In his book, Lincoln on Leadership, Donald T. Phillips takes a unique look at the leadership style of one of the most beloved presidents in American history, Abraham Lincoln. Phillips wrote this book to fill the void he found in leadership instruction based around Lincoln’s policies. In his opinion, Lincoln’s leadership style represented an acute understanding of human nature, something Phillips thought was lacking in the managerial field.
“Perhaps true leadership is uncommon in today’s society because it’s not genuinely understood and has often been misinterpreted.”
Phillips continues that while traditional leadership instruction focuses on abstract concepts, by analyzing anecdotes and examples from Lincoln’s presidency, we are able to gain actual, tangible knowledge of how an effective leader acts and makes decisions.
I found Phillips book to be refreshing in the sense that most of the advice, or “Lincoln’s Principles” are very direct. Rather than conceptualizing how a leader might act in an abstract situation, Phillips is able to provide concrete examples of what a great leader has done. I think we are more likely to retain this information when it is presented as a small anecdote.
While Phillips lists many “principles” to lead by, I will focus on four themes that I found recurring throughout his novel, and four anecdotes he shares these tips through:
Lincoln always took into account that he was serving others, and stayed away from leading with force at all cost. One of his best practices for keeping the decision-making process democratic was to let everyone first voice their opinions. Lincoln would sit quietly and respectfully, even if he thought an idea was completely crazy. He would then thank the presenter, and respectfully offer his own opinion. Lincoln knew that it was easier catching flies with honey, and in this way he was able to make important decisions for the country, while shying away from anything forceful or dictatorial.
“When a leader begins to coerce his followers, he’s essentially abandoning leadership and embracing dictatorship. Lincoln rejected the dictatorial role by becoming a persuader-delegator in substance, style, and philosophy”
Known for being out in the field more than any other politician or president around his time, Lincoln averaged more than 15 days out in the field per month, save for personal tragedies. Lincoln wanted to talk to the people he was presiding over because he knew that was the only way he could serve them, by understanding their pains. It is clear how someone in the managerial field could take this lesson and make efforts to get out of his or her office and speak with employees. In turn, the employees feel like their feelings and input are valued, and the manager becomes more well-informed about the daily operations of their organization.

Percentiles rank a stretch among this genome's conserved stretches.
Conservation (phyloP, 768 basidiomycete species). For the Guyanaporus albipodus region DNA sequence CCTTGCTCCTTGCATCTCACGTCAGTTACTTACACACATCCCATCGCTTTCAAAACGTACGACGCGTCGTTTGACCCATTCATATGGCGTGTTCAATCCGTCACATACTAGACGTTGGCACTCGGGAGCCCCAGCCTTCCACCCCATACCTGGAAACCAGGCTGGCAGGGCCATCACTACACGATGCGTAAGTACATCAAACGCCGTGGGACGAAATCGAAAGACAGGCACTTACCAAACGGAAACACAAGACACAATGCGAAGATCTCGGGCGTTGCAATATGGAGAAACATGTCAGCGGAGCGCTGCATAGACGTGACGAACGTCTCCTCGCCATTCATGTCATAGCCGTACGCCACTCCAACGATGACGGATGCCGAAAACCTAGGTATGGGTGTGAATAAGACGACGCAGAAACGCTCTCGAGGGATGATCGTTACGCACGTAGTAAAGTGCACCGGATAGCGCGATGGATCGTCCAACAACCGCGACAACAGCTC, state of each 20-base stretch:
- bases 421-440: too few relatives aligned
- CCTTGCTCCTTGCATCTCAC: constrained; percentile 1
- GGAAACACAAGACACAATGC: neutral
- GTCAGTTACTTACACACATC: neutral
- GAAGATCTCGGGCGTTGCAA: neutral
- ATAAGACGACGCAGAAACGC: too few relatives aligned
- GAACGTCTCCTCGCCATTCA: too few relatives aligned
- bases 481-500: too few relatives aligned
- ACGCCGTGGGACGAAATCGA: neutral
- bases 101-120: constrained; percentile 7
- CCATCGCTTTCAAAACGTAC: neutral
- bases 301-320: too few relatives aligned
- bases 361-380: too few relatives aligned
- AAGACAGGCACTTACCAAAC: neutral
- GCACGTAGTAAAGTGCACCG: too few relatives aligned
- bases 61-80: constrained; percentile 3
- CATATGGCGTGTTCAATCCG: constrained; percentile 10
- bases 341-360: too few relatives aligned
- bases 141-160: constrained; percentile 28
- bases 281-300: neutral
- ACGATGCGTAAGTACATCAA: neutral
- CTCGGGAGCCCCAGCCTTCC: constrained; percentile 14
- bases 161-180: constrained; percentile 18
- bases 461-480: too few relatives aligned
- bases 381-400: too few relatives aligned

My personal takeaway from this section is the importance to experience something before you can truly start making decisions. I enjoyed reading about Lincoln visiting soldiers in the field while simultaneously making decisions about the war. This kind of involvement benefits both leaders and their people.
Something that becomes painfully obvious through reading this book is that Lincoln was a stickler for moral behavior. He had an unwavering dedication to his beliefs and morals, and he was not afraid to cut ties with those who veered off the path. He was known for firing his secretary of war when he found out about corrupt deals being done behind his back. This same secretary was someone who Lincoln had endorsed in the past, yet when the time came, Lincoln had no problem speaking up against this person to preserve his own character.
Having this sort of conviction lends itself to having a strong character and integrity, something that Lincoln did not take lightly:
Following Lincoln’s principles for conviction in character, we have probably the most infamous trait associated with Lincoln–honesty. I’m sure most have us have heard the nickname, “Honest Abe” (also used as an expression.) As Phillips explains, this nickname wasn’t constructed in vain. Lincoln earned this nickname by valuing his integrity above all things. To him–integrity is all one has to prove oneself. Following this logic, when integrity is compromised, a leader can never gain back the respect and trust of his or her followers.
Phillips mentions the corrupt, power-hungry environment that those in managerial positions face, and shows how a lapse in integrity can ultimately lead to disapproval and negatively impact an employee’s work. We can obviously see how Lincoln’s actions deliberately avoided these scenarios and instead encouraged positive public opinion.
I think many of us can take away these sort-of moral teachings that Phillips presents, and use them in our own life, be it in a managerial sense, or just by being decent human beings. I know that in my own leadership plan moving forward from this class, I will keep Lincoln’s lessons in mind.